Jonesy: Nine Lives on the Nostromo by Rory Lucey
Did you think I was done bringing you the Alien franchise cuteness? Oh no, my friends. No no. Rory Lucey’s Jonesy is the oh so adorable depiction of Nostromo ship’s cat Jones as he lives his life onboard. The events of Alien are retold through the eyes of Jonesy as he goes from chasing space rats to hiding from the biggest, meanest rat of them all. Like Alien Next Door, Jonesy is a darkly humorous look at the Alien franchise, and a definite must read if you love one brave orange space cat.
Books for Fans of the Alien Franchise
If you’ve been keeping track in the first half of this list you might have noticed that, while there are a handful of women among the Alien writers, it’s still a largely male list. It’s also completely white. Though the Alien franchise has a fairly good record for starring female leads, and including characters of color in its films (I’m making no judgement value on the level or quality of that representation, however, because I think it varies from movie to movie), its written universe is cultivated entirely by white people and predominantly by men. So part two of this list will take a look at ten books written by either a woman, an author of color, or or someone who fits both categories. These novels are are written in the same spirit as Alien, whether that means scary space adventures, tense meetings with alien species, or the dangers of expanding the human race out beyond the stars.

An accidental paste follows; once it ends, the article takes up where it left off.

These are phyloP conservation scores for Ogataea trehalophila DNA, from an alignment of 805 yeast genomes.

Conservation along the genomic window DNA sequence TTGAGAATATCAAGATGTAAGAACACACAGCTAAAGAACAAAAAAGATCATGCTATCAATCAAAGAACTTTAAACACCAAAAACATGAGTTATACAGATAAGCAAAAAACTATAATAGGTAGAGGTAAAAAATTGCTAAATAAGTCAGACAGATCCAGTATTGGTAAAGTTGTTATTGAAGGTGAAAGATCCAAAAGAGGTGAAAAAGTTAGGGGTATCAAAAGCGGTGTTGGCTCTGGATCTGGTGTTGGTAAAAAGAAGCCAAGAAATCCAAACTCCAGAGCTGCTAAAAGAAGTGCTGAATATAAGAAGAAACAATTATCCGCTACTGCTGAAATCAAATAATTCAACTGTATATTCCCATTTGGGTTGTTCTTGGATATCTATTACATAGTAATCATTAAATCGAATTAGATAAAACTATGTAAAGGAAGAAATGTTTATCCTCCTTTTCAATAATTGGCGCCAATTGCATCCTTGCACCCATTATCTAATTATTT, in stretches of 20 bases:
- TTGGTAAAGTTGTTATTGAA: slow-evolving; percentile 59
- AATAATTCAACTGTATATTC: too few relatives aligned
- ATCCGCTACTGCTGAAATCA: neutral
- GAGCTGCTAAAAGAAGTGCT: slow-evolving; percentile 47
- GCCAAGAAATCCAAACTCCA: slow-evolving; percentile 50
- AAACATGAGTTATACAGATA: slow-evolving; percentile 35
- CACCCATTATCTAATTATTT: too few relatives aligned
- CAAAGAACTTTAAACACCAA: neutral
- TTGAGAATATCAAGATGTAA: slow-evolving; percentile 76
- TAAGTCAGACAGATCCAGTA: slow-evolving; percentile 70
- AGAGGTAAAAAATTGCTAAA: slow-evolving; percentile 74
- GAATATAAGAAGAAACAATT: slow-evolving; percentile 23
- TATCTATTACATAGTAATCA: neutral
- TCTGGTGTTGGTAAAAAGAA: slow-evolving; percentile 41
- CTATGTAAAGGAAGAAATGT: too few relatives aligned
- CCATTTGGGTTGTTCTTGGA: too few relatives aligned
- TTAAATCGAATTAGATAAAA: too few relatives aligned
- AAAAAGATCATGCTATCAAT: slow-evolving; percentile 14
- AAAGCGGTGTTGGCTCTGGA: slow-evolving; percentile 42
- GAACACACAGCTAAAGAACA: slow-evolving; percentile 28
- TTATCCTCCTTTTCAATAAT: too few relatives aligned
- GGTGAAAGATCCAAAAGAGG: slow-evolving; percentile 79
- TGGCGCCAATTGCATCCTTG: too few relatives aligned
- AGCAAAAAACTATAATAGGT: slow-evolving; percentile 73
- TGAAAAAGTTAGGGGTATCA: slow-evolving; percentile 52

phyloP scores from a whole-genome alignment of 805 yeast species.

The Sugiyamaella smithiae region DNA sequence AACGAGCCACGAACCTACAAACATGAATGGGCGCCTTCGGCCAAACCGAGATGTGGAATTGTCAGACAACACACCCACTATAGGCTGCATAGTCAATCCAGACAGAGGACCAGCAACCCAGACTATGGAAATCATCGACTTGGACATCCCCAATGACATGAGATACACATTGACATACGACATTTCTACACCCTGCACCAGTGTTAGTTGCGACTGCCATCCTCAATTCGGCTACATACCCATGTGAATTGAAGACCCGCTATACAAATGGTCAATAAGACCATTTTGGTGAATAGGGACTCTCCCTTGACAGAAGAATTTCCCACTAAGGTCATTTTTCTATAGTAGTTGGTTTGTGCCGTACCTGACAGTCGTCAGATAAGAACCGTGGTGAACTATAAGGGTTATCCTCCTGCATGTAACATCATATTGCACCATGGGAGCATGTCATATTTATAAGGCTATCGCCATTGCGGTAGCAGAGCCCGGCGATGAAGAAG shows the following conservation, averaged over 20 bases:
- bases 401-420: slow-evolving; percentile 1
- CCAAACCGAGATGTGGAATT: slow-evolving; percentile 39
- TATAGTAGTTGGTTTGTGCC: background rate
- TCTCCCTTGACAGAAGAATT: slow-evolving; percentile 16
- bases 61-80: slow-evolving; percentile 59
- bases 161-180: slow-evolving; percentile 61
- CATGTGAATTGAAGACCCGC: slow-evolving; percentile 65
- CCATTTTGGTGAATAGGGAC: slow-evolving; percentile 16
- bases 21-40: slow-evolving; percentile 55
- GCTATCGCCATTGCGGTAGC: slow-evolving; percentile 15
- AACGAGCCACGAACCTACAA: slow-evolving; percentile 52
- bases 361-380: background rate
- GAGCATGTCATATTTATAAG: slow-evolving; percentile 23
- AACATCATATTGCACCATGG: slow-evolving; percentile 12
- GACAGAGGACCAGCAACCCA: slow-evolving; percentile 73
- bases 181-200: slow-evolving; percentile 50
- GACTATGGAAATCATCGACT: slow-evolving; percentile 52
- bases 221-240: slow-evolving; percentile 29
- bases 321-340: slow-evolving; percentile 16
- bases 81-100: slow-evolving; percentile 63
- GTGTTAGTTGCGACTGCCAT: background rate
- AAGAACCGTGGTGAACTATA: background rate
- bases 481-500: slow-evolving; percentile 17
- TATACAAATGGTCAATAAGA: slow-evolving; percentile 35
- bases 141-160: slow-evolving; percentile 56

Parasite by Darcy Coates
Strange alien life forms on a remote rock in space? Check. Breaking protocol to investigate said life forms with blatant disregard for the safety of yourself or others? Check. Parasitic aliens? Check. But the aliens in Darcy Coates’s Parasite don’t just hitch a ride in the human body before making a violent exit via the chest cavity. They actually wear their victim’s body like a skin suit and adopt their personality. Quick to spread, nearly impossible to detect. Slowly the great network of space stations begins to go dark, communications collapse, defenses crumble, and the extinction of the human race seems almost inevitable.
Toxic by Lydia Lang
If you’ve watched the original Alien you are familiar with the “gothic house in space” look of the set, as the xenomorph stalks its way through the massive refinery the Nostromo is towing. So when I heard that Kang’s Toxic also featured a massive, largely empty ship—in this case a bioship, a living ship that is slowly dying as the story progresses—I signed right up for that mission. Hana was raised in secret on Cyclo, and lived in secret until the day that everyone, including her mother, simply vanished. Fenn signed on to a suicide mission tasked with monitoring Cyclo’s death to save his sister’s life. As the ship grows sicker, both Hana and Fenn must work their way through the Cyclo’s secrets and its past in order to discover what happened to its crew.